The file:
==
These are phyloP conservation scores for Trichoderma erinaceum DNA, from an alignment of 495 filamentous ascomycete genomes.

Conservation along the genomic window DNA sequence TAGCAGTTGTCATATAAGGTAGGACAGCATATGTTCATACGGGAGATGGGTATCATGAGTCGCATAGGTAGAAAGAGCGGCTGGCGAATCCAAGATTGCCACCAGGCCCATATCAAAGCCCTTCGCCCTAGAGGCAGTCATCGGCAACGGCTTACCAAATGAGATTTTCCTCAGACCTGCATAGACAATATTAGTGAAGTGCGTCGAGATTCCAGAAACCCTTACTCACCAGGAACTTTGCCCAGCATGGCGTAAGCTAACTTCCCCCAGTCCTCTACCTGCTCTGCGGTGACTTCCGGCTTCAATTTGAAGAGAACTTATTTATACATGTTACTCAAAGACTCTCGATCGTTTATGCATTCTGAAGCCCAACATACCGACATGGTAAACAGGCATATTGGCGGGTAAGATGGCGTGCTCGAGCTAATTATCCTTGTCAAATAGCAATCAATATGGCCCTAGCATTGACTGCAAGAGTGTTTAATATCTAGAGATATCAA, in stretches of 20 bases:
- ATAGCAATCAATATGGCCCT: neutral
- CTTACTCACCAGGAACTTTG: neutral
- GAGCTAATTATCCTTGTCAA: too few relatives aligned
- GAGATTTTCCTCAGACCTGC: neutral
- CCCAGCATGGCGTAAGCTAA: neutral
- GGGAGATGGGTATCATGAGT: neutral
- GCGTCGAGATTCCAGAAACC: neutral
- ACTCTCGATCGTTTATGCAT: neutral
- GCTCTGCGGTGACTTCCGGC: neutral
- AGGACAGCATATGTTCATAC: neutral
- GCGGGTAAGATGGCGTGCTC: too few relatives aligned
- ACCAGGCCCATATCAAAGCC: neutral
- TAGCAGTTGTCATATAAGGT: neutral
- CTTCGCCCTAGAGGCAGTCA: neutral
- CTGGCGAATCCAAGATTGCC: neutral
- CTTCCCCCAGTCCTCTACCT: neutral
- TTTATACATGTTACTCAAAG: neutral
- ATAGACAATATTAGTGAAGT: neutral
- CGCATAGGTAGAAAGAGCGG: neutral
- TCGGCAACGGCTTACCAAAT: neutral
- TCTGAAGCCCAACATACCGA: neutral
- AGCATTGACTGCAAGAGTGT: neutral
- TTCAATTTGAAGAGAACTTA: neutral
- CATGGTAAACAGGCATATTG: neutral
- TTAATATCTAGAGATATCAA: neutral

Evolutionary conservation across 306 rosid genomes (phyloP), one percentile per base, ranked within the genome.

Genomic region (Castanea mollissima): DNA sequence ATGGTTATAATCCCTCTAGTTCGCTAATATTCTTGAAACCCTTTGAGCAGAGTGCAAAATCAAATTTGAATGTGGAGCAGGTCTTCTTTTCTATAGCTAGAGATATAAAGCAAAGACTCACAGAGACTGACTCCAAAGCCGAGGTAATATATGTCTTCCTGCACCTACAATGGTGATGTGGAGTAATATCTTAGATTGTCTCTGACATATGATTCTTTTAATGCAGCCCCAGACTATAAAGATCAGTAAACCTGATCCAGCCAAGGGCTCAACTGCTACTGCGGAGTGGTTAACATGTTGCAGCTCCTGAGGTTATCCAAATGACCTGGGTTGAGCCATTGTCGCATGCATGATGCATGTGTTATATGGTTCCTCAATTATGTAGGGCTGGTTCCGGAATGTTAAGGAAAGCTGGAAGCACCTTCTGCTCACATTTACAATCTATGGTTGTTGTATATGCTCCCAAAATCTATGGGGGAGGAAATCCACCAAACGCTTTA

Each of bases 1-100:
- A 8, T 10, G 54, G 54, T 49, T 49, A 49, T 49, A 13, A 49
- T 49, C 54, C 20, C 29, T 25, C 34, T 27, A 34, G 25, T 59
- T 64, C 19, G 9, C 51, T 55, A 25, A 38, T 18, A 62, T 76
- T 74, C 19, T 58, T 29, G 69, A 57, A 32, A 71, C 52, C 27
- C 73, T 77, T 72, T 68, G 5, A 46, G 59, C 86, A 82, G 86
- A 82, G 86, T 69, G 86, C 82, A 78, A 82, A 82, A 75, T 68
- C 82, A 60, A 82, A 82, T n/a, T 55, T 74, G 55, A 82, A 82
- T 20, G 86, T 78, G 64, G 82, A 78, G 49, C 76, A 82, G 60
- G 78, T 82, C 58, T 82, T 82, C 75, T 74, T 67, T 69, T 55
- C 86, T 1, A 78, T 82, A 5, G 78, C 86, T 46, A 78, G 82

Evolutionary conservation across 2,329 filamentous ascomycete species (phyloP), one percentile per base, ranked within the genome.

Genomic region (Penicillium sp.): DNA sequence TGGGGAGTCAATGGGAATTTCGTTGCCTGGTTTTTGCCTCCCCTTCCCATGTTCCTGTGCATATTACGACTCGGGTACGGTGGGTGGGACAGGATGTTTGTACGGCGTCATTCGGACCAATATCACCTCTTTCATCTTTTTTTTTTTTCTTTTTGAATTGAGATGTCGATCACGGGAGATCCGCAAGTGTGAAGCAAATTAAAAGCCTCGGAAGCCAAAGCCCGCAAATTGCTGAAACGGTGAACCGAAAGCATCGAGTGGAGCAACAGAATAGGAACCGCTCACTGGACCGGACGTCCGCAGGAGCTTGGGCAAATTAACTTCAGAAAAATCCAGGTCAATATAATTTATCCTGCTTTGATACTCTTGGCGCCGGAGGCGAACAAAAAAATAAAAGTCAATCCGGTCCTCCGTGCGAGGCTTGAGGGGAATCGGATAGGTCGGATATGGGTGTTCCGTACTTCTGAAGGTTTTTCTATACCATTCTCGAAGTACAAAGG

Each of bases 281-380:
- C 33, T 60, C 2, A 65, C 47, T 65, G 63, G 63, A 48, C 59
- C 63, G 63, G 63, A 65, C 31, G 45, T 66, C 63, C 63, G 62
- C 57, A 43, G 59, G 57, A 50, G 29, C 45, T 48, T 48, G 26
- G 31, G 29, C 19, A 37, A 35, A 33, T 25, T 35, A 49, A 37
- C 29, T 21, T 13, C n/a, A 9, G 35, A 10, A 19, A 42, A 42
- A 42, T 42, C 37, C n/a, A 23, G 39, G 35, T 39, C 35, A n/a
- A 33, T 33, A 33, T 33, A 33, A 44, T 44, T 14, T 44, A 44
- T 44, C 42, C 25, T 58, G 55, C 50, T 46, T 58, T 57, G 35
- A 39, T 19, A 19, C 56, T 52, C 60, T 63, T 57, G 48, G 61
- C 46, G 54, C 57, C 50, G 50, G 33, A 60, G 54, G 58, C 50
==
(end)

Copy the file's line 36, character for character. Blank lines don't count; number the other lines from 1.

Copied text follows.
- A 82, G 86, T 69, G 86, C 82, A 78, A 82, A 82, A 75, T 68